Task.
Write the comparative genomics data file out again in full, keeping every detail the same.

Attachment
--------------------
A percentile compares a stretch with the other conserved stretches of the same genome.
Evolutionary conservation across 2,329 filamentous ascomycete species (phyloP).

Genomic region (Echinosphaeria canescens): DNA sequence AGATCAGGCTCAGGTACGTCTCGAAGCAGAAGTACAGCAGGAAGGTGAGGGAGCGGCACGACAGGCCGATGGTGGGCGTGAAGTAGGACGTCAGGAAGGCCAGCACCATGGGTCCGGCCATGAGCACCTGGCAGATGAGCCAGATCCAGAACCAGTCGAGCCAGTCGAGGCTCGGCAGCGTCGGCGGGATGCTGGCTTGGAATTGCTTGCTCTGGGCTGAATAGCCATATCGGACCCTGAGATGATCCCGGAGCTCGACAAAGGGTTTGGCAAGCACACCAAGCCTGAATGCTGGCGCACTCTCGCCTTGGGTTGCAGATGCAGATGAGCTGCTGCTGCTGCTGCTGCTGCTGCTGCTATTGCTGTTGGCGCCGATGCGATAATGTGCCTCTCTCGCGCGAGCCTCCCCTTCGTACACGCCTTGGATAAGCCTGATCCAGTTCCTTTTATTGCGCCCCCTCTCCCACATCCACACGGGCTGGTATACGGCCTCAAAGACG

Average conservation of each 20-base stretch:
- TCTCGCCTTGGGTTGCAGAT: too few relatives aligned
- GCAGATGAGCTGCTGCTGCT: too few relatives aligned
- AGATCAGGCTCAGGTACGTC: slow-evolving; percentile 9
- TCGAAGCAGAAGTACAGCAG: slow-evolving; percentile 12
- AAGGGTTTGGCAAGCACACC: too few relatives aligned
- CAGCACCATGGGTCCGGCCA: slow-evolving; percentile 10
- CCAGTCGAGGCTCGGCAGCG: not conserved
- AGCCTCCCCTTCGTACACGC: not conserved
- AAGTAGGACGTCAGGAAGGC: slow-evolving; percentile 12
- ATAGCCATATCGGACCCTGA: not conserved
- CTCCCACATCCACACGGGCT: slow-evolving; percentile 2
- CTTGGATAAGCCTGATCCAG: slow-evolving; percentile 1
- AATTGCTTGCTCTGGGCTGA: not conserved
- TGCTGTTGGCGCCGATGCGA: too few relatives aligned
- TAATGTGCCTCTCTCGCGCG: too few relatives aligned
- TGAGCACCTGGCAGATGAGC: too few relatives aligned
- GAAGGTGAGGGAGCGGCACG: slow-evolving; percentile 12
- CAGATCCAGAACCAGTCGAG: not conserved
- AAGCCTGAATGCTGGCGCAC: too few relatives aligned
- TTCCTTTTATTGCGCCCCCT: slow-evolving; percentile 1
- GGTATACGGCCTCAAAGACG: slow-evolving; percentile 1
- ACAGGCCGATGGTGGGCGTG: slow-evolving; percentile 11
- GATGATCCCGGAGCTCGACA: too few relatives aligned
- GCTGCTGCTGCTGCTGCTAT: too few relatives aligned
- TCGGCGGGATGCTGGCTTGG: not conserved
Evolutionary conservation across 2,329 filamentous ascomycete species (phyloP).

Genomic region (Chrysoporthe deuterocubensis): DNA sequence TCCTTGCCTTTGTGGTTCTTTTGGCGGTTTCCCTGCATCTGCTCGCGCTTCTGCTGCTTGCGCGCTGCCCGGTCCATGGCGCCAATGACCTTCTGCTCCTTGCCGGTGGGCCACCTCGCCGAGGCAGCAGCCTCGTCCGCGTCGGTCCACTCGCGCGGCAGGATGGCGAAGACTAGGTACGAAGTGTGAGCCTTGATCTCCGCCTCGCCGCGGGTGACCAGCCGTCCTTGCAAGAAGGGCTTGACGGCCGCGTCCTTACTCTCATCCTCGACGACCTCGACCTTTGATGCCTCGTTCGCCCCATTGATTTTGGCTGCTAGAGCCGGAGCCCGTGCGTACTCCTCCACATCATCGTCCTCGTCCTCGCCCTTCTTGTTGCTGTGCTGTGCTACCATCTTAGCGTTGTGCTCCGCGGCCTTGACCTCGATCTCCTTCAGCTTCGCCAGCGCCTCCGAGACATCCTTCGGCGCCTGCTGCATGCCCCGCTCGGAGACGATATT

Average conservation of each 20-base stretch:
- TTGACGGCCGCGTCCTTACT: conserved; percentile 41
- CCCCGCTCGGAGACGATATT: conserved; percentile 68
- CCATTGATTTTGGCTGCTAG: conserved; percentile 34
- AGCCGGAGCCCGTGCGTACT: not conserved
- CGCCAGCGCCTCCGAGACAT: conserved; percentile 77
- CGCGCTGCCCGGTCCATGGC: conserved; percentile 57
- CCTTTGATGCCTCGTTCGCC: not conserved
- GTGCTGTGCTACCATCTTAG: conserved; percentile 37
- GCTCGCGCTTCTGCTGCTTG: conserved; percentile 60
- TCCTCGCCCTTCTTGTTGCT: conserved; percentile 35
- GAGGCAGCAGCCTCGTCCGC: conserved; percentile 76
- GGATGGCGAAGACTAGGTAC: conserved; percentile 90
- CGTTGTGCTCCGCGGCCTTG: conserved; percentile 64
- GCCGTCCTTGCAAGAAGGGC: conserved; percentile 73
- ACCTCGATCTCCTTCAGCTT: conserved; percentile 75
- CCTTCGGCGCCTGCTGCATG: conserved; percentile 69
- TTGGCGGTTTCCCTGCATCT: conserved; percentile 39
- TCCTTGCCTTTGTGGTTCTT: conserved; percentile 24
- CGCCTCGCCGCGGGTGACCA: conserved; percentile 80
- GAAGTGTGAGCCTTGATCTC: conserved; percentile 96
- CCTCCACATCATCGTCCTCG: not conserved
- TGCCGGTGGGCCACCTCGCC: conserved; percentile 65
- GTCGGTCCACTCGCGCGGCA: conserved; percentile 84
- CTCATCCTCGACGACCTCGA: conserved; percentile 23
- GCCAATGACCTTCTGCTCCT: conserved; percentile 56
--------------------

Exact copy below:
A percentile compares a stretch with the other conserved stretches of the same genome.
Evolutionary conservation across 2,329 filamentous ascomycete species (phyloP).

Genomic region (Echinosphaeria canescens): DNA sequence AGATCAGGCTCAGGTACGTCTCGAAGCAGAAGTACAGCAGGAAGGTGAGGGAGCGGCACGACAGGCCGATGGTGGGCGTGAAGTAGGACGTCAGGAAGGCCAGCACCATGGGTCCGGCCATGAGCACCTGGCAGATGAGCCAGATCCAGAACCAGTCGAGCCAGTCGAGGCTCGGCAGCGTCGGCGGGATGCTGGCTTGGAATTGCTTGCTCTGGGCTGAATAGCCATATCGGACCCTGAGATGATCCCGGAGCTCGACAAAGGGTTTGGCAAGCACACCAAGCCTGAATGCTGGCGCACTCTCGCCTTGGGTTGCAGATGCAGATGAGCTGCTGCTGCTGCTGCTGCTGCTGCTGCTATTGCTGTTGGCGCCGATGCGATAATGTGCCTCTCTCGCGCGAGCCTCCCCTTCGTACACGCCTTGGATAAGCCTGATCCAGTTCCTTTTATTGCGCCCCCTCTCCCACATCCACACGGGCTGGTATACGGCCTCAAAGACG

Average conservation of each 20-base stretch:
- TCTCGCCTTGGGTTGCAGAT: too few relatives aligned
- GCAGATGAGCTGCTGCTGCT: too few relatives aligned
- AGATCAGGCTCAGGTACGTC: slow-evolving; percentile 9
- TCGAAGCAGAAGTACAGCAG: slow-evolving; percentile 12
- AAGGGTTTGGCAAGCACACC: too few relatives aligned
- CAGCACCATGGGTCCGGCCA: slow-evolving; percentile 10
- CCAGTCGAGGCTCGGCAGCG: not conserved
- AGCCTCCCCTTCGTACACGC: not conserved
- AAGTAGGACGTCAGGAAGGC: slow-evolving; percentile 12
- ATAGCCATATCGGACCCTGA: not conserved
- CTCCCACATCCACACGGGCT: slow-evolving; percentile 2
- CTTGGATAAGCCTGATCCAG: slow-evolving; percentile 1
- AATTGCTTGCTCTGGGCTGA: not conserved
- TGCTGTTGGCGCCGATGCGA: too few relatives aligned
- TAATGTGCCTCTCTCGCGCG: too few relatives aligned
- TGAGCACCTGGCAGATGAGC: too few relatives aligned
- GAAGGTGAGGGAGCGGCACG: slow-evolving; percentile 12
- CAGATCCAGAACCAGTCGAG: not conserved
- AAGCCTGAATGCTGGCGCAC: too few relatives aligned
- TTCCTTTTATTGCGCCCCCT: slow-evolving; percentile 1
- GGTATACGGCCTCAAAGACG: slow-evolving; percentile 1
- ACAGGCCGATGGTGGGCGTG: slow-evolving; percentile 11
- GATGATCCCGGAGCTCGACA: too few relatives aligned
- GCTGCTGCTGCTGCTGCTAT: too few relatives aligned
- TCGGCGGGATGCTGGCTTGG: not conserved
Evolutionary conservation across 2,329 filamentous ascomycete species (phyloP).

Genomic region (Chrysoporthe deuterocubensis): DNA sequence TCCTTGCCTTTGTGGTTCTTTTGGCGGTTTCCCTGCATCTGCTCGCGCTTCTGCTGCTTGCGCGCTGCCCGGTCCATGGCGCCAATGACCTTCTGCTCCTTGCCGGTGGGCCACCTCGCCGAGGCAGCAGCCTCGTCCGCGTCGGTCCACTCGCGCGGCAGGATGGCGAAGACTAGGTACGAAGTGTGAGCCTTGATCTCCGCCTCGCCGCGGGTGACCAGCCGTCCTTGCAAGAAGGGCTTGACGGCCGCGTCCTTACTCTCATCCTCGACGACCTCGACCTTTGATGCCTCGTTCGCCCCATTGATTTTGGCTGCTAGAGCCGGAGCCCGTGCGTACTCCTCCACATCATCGTCCTCGTCCTCGCCCTTCTTGTTGCTGTGCTGTGCTACCATCTTAGCGTTGTGCTCCGCGGCCTTGACCTCGATCTCCTTCAGCTTCGCCAGCGCCTCCGAGACATCCTTCGGCGCCTGCTGCATGCCCCGCTCGGAGACGATATT

Average conservation of each 20-base stretch:
- TTGACGGCCGCGTCCTTACT: conserved; percentile 41
- CCCCGCTCGGAGACGATATT: conserved; percentile 68
- CCATTGATTTTGGCTGCTAG: conserved; percentile 34
- AGCCGGAGCCCGTGCGTACT: not conserved
- CGCCAGCGCCTCCGAGACAT: conserved; percentile 77
- CGCGCTGCCCGGTCCATGGC: conserved; percentile 57
- CCTTTGATGCCTCGTTCGCC: not conserved
- GTGCTGTGCTACCATCTTAG: conserved; percentile 37
- GCTCGCGCTTCTGCTGCTTG: conserved; percentile 60
- TCCTCGCCCTTCTTGTTGCT: conserved; percentile 35
- GAGGCAGCAGCCTCGTCCGC: conserved; percentile 76
- GGATGGCGAAGACTAGGTAC: conserved; percentile 90
- CGTTGTGCTCCGCGGCCTTG: conserved; percentile 64
- GCCGTCCTTGCAAGAAGGGC: conserved; percentile 73
- ACCTCGATCTCCTTCAGCTT: conserved; percentile 75
- CCTTCGGCGCCTGCTGCATG: conserved; percentile 69
- TTGGCGGTTTCCCTGCATCT: conserved; percentile 39
- TCCTTGCCTTTGTGGTTCTT: conserved; percentile 24
- CGCCTCGCCGCGGGTGACCA: conserved; percentile 80
- GAAGTGTGAGCCTTGATCTC: conserved; percentile 96
- CCTCCACATCATCGTCCTCG: not conserved
- TGCCGGTGGGCCACCTCGCC: conserved; percentile 65
- GTCGGTCCACTCGCGCGGCA: conserved; percentile 84
- CTCATCCTCGACGACCTCGA: conserved; percentile 23
- GCCAATGACCTTCTGCTCCT: conserved; percentile 56